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- The Nordic Model of Social Democracy | N. Brandal | Palgrave Macmillan
For this, significant investment must be made, ensuring that more immigrants receive a university education or technical training. This would require an effort to grow the university sector, increasing the number of taught places available. Public schools might concentrate on teaching basic IT and programming, meaning such skills are learnt by all at an early age, before university.
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Companies too could show more flexibility in who they hire. Furthermore, immigrants can provide a new impetus for the Swedish economy. Future Swedish governments must communicate these facts to their citizens, or face the slow hollowing out of the much-vaunted Nordic model. Please read our comments policy before commenting. Problem is neoliberalism, with its penchant for privatization of public services, has for the past 20 years infected the Swedish school system with all the accompanying social ills.
Private schools are seen as a safe investment for profit-hungry private equity firms. The private school sector is controlled by six private companies.
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The biggest of the six, Academedia, is owned by the venture capital firm, EQT, registered in the tax haven of Guernsey. Academedia has over schools and 45, pupils in Sweden.
Who's behind the ‘dark money’ bankrolling our politics?
Private schools lack libraries, canteens, school playgrounds, etc. The introduction of private schools has increased social and ethnic segregation and an overall decline in standards. Bravo Michael. This speaks to the heart of the problem in all nations. The solution is clear, only inhibited by political motives.
I need to side with mary. Immigrants are a scapegoat. Neoliberalism of which i was a proponent in my sins 30 years ago is the root cause. Just not the real problem: the growing concentration of more and more power in less and less hands. People feel it and vote their dissatisfaction while the real culprits get away. There was a recent article about inequality in Sweden. Viktor Skyrman, Social Europe, Sep 3rd and other articles. My main point is different to what you say. I am simply demonstrating why the far right has had such success in scapegoating migrants. I make the point that far-right parties are gaining power by a failure of political elites to develop a forceful pro-immigration counter narrative.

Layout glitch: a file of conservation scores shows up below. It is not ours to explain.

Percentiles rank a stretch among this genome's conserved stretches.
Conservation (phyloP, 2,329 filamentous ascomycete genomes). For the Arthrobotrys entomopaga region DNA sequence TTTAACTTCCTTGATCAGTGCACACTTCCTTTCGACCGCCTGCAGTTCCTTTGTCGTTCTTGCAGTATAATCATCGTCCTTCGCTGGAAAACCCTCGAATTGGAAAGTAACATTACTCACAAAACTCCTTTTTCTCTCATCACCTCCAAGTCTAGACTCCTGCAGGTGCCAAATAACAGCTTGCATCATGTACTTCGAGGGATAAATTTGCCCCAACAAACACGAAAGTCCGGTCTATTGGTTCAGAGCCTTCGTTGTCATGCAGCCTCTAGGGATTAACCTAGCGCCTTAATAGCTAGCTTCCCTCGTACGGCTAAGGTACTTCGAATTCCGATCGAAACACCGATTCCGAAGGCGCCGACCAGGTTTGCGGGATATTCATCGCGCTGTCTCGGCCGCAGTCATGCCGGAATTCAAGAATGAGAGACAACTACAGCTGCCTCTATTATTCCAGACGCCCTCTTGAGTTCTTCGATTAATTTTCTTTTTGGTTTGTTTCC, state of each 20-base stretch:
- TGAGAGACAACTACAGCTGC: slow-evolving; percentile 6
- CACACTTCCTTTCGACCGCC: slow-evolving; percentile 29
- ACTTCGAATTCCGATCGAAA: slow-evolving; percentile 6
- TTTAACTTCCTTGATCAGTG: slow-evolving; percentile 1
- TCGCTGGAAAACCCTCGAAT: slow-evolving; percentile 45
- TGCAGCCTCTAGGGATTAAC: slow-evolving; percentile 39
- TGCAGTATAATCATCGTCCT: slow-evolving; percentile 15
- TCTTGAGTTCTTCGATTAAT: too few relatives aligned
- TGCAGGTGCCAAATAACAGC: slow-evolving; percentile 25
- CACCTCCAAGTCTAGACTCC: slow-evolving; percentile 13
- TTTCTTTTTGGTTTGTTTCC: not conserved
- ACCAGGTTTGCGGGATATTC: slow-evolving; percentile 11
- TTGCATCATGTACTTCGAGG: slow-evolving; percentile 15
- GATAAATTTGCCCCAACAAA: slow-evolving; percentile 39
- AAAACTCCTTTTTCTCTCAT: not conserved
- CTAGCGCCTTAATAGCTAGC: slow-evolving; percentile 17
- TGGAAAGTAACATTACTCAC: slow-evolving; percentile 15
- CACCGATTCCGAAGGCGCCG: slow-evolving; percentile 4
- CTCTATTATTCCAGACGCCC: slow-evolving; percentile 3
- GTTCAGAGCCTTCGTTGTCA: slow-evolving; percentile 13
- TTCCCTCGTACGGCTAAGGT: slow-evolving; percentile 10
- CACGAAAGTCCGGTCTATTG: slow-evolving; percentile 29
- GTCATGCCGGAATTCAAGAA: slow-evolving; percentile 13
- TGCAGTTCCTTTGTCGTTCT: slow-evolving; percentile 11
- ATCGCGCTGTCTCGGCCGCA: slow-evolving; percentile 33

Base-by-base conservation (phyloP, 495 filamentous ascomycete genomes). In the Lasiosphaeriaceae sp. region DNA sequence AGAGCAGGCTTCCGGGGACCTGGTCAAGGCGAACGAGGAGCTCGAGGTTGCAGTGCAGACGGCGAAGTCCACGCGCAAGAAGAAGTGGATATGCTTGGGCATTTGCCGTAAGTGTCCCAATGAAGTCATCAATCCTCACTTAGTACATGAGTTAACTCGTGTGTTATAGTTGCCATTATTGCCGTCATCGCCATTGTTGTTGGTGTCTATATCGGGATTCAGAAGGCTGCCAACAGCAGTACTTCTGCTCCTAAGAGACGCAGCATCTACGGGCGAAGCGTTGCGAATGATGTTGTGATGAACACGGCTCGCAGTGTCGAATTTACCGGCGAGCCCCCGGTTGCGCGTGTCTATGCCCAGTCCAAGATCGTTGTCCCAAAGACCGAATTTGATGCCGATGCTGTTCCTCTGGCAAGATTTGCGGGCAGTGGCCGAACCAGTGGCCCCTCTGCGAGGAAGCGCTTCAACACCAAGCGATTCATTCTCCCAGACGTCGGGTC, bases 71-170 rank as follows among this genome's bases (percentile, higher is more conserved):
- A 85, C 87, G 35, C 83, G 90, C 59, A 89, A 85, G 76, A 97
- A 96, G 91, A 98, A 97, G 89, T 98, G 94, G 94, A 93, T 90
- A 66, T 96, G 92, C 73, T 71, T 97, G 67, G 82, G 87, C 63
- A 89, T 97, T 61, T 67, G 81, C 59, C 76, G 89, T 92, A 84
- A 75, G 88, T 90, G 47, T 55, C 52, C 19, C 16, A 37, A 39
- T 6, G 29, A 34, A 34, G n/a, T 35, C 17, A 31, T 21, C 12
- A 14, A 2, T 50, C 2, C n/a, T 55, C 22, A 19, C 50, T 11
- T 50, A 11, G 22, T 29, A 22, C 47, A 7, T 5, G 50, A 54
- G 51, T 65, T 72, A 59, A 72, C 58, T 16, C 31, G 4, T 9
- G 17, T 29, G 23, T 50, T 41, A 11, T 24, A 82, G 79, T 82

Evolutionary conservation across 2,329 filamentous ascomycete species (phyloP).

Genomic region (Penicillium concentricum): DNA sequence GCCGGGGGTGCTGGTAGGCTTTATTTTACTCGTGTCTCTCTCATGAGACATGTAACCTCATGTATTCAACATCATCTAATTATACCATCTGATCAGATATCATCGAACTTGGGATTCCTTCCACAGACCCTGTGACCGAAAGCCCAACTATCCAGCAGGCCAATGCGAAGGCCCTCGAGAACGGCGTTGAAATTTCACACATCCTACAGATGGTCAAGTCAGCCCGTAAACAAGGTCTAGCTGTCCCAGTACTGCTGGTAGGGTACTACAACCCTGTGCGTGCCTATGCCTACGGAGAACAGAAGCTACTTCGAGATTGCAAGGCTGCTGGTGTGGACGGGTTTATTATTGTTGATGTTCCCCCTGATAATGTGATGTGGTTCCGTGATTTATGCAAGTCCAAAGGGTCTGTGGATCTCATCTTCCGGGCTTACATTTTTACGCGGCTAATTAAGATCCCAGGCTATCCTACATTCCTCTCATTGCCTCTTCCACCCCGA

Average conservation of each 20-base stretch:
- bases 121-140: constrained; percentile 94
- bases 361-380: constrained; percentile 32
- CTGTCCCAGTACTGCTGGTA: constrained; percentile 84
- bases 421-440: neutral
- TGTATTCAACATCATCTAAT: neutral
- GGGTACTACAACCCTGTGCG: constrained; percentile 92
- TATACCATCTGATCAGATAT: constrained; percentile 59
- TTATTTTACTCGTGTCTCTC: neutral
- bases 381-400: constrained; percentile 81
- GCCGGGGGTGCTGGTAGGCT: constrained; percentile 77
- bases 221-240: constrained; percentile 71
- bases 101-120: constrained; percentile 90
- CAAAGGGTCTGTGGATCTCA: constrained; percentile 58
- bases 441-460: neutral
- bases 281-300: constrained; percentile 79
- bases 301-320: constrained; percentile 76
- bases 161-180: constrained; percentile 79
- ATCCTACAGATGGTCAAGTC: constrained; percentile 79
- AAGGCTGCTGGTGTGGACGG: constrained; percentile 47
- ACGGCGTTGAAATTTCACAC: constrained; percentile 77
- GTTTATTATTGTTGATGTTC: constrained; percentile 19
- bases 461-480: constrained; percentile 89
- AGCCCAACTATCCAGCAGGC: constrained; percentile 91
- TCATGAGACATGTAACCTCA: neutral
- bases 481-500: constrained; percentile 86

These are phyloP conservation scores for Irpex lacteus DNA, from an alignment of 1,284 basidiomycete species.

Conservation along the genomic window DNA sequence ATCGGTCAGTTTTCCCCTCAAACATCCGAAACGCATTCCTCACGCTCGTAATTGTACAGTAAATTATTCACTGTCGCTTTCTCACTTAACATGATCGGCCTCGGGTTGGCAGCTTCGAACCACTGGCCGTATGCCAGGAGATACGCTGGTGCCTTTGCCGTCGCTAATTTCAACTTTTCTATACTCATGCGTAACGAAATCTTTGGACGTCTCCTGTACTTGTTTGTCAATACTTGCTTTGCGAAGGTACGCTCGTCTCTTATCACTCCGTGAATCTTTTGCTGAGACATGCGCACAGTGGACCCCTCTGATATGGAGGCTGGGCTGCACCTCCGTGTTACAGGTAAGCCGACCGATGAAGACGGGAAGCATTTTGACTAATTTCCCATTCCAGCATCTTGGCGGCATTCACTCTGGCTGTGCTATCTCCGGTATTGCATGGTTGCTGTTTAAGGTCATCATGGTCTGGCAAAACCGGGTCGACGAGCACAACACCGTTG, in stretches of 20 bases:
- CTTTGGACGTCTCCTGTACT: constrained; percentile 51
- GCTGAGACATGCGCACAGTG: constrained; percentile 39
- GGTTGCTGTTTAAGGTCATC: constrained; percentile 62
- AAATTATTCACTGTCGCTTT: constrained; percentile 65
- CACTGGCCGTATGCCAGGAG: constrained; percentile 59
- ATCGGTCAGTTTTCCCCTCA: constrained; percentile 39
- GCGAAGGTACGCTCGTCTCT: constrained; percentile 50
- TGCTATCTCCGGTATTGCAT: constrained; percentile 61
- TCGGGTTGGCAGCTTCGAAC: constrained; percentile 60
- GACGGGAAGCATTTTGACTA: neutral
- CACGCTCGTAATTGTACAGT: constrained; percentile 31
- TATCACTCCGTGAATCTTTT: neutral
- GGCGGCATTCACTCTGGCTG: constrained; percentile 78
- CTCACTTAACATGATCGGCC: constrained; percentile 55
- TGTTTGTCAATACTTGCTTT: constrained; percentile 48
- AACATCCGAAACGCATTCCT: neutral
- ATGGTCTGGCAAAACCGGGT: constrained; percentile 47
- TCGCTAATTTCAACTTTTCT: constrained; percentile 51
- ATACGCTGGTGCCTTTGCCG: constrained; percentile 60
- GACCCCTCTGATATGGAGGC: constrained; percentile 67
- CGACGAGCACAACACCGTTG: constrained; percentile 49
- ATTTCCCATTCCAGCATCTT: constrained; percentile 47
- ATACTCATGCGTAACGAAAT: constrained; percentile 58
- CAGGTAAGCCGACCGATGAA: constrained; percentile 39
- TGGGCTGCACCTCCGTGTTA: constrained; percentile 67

This leaves the ground for populists to turn the blame upon migrants for all their ills. The argument is easy to make, especially given the numbers coming in and the decline in western national institutions which has myriad other causes than immigration!!! My discussion centres on the need to better integrate immigrants given that western societies increasingly need them. Per capita, these societies are getting older and need a demographic boost.
Sweden is a prime example, Germany another — partly why both originally adopted an open doors policy with which, again, I totally agree in principal. Thus, we are in agreement that migrants are wrongly scapegoated. But when you ask far-right voters why they are voting the way they do, immigration is often the first response, alongside other well known topics such as globalisation and neoliberalism. This matter deserves attention. You allude to deeper problems with neoliberalism, or more precisely financialised gloabalised capitalism, and you make a very good point. However, this was not the focus of the article.
Instead, the focus is on the far-right for which the immigration question takes front and centre stage. Click here to cancel reply. Evidence-based analysis and commentary on European politics. Facebook Facebook. What is wrong with the Nordic model? Previous post Next post.
Mary Wehrheim October 15, at am - Reply. William October 15, at pm - Reply. Eyal October 15, at pm - Reply. Michael, I need to side with mary. Michael Cottakis February 4, at pm - Reply. Hi Eyal, thank you for your comments. Thorning-Schmidt stressed the need for "balanced budgets", something that has not always been favoured by the Nordic left. The social democrats are still competing with the Greens on environmental issues; with social networks when it comes to responsiveness and mobilising support; with populist parties harking back to the welfare state of the past; and rightwing parties borrowing their ideas.
In Sweden , the day after the conference, Conservative leaders responded by publishing an opinion piece criticising aggressive private firms and explaining how they plan to "deploy policies to support the welfare state". This after years of measures to undermine unions and welfare coverage. This article originally appeared in Le Monde.
The Nordic Model of Social Democracy | N. Brandal | Palgrave Macmillan
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